The 61 Postmodern Reading Project

Some books in the PoMoProj

A handful of my friends will attempt to read the books included in the 61 essential postmodern reads compiled by LA Times. I jumped in despite my reading and blogging rut because it looks fun. Besides, these are exquisite books.

This reading project is spearheaded by Aldrin. He dragged three of us into this: Bennard, Mae, and I. Did I miss anyone? Is there anyone out there who’s interested? I don’t know how one is inducted to this project; perhaps one must have a keen liking for postmodern books. So what then is postmodernism?

It’s very hard to put down the set of criteria that makes a book postmodern but I find the play with form and language as key indicators. There’s also the plot, but there are so many postmodern stuff going on out there that I find it hard to distinguish what’s postmodern and what’s not. I must say that this discerning is also part of the fun.

This po-mo project is still sketchy. I suggested setting up a separate group blog but we have a couple of issues with it. We still haven’t agreed where to put it up. I want it on WordPress. I suppose Bennard does, too. Aldrin wants it on Tumblr. Mae, well, she doesn’t blog. Or maybe she blogs secretly. But if the group blog wouldn’t push through, well, I’ll just add another category here. And another list on my already list-infested blog.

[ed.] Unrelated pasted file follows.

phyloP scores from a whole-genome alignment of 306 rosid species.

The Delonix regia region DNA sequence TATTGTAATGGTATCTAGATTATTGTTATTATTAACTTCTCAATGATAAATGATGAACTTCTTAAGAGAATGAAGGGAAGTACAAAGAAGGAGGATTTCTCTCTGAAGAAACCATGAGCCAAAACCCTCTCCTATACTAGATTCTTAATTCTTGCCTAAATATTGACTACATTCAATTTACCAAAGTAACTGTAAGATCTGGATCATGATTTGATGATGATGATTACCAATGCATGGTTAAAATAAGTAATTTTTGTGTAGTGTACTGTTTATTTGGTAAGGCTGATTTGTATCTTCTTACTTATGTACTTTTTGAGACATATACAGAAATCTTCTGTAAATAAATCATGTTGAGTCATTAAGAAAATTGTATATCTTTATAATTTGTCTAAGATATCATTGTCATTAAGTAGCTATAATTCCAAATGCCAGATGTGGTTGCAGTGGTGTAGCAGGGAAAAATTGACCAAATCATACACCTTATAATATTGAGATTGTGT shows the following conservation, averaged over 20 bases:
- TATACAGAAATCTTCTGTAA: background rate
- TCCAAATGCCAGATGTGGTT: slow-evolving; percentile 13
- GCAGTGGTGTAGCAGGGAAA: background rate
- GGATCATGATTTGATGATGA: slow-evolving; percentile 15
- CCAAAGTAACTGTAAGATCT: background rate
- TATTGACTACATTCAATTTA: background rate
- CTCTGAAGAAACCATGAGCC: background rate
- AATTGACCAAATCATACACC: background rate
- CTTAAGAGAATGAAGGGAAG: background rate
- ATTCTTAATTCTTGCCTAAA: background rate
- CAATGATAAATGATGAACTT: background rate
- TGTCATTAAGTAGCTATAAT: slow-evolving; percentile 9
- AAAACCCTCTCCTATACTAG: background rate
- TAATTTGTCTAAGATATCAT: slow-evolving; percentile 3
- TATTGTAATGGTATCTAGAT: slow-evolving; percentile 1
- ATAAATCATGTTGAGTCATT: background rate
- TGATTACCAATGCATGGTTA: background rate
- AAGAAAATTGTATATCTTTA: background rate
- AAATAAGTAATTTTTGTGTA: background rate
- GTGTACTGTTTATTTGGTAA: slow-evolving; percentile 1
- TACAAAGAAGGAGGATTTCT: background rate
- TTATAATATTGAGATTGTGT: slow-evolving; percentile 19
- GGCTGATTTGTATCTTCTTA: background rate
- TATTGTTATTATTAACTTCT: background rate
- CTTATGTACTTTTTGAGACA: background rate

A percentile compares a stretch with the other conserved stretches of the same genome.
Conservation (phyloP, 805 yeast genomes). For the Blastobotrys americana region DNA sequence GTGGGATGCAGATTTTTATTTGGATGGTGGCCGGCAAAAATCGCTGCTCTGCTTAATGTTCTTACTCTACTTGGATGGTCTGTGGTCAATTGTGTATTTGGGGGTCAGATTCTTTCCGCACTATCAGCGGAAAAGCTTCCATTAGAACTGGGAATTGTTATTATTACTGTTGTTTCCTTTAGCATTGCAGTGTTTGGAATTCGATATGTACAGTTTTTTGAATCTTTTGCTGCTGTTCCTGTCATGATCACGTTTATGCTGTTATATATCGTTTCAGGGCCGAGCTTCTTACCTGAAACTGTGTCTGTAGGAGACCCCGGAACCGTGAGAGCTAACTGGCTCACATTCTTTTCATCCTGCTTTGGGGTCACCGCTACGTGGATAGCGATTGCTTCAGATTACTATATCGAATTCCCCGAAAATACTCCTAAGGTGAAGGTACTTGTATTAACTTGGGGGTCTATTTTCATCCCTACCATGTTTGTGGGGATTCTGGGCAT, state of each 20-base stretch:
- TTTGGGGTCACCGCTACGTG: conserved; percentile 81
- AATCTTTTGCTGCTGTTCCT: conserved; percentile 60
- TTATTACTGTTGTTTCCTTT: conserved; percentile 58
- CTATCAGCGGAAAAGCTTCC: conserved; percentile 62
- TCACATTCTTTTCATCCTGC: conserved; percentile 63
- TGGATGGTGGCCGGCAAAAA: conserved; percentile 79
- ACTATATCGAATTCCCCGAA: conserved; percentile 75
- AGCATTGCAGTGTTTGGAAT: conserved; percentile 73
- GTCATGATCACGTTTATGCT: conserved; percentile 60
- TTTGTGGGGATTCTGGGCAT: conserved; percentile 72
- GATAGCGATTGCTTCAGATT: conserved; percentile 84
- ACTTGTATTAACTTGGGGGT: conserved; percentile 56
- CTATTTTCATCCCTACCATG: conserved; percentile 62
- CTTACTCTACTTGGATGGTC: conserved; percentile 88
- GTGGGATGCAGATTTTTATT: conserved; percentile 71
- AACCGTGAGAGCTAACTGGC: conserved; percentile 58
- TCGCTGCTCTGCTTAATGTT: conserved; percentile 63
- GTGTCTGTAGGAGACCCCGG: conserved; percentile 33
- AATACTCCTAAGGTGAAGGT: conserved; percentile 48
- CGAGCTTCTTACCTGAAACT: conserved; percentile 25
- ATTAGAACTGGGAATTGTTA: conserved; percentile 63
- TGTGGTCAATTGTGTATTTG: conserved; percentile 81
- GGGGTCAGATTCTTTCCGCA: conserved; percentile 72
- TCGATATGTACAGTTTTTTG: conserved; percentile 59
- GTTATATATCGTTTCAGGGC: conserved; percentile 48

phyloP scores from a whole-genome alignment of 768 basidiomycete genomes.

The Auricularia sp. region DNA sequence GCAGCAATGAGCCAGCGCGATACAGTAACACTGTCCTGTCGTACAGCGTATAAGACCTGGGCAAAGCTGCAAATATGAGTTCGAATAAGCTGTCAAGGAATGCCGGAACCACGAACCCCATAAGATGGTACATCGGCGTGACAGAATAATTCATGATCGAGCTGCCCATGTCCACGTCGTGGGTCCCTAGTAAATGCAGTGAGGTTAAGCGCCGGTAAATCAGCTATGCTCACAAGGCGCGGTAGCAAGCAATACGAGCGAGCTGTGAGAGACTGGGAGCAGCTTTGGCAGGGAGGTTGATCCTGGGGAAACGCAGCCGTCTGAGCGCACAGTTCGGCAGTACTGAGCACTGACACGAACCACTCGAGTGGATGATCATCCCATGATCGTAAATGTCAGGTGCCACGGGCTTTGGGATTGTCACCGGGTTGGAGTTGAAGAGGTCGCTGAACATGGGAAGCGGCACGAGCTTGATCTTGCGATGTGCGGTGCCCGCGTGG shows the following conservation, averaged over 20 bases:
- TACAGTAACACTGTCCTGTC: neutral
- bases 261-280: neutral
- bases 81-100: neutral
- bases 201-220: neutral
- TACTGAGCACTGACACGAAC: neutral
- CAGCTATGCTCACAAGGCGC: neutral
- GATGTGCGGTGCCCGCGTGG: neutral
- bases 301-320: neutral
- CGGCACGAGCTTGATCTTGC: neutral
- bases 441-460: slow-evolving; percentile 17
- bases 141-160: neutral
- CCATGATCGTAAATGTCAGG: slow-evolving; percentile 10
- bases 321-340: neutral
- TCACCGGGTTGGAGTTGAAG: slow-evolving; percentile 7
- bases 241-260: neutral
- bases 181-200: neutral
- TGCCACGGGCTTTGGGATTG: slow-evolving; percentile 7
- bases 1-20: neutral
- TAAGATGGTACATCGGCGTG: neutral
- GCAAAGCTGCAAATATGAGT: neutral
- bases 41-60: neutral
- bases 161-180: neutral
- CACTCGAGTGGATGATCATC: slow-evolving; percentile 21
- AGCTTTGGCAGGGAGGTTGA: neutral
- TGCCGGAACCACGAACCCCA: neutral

There’s also the availability of books. I’m pretty sure that these are hard to find. I heard at least half of the titles for the first time on this list. This is going to be a real challenge. I think it’s even more challenging than Time Magazine’s 100 novels. But yes, this should be fun.

We have no timeline, we have no rules. All we have is a list. So here it is.

Read:

  • 2666 by Roberto Bolano (4-stars)
  • Absalom, Absalom! by William Faulkner (4-stars)
  • Motherless Brooklyn by Jonathan Lethem (5-stars)
  • Slaughterhouse Five by Kurt Vonnegut (4-stars)

Owned and unread and to read (maybe soon):

  • The Blind Assassin by Margaret Atwood
  • G by John Berger
  • House of Leaves by Mark Danielewski
  • The Mysterious Flame of Queen Loana by Umberto Eco
  • JR by William Gaddis
  • The Scarlet Letter by Nathaniel Hawthorne
  • The Book of Laughter and Forgetting by Milan Kundera
  • Pale Fire by Vladimir Nabokov
  • The Things They Carried by Tim O’Brien
  • The Counterlife by Philip Roth
  • The Life and Opinions of Tristram Shandy by Laurence Stern

Hunting (these books are on my own reading lists):

  • Naked Lunch by William S. Burroughs
  • At Swim-Two-Birds by Flann O’Brien
  • Gravity’s Rainbow by Thomas Pynchon
  • Infinite Jest by David Foster Wallace

To borrow (I figured my sanity would remain intact if I just settle on borrowing these):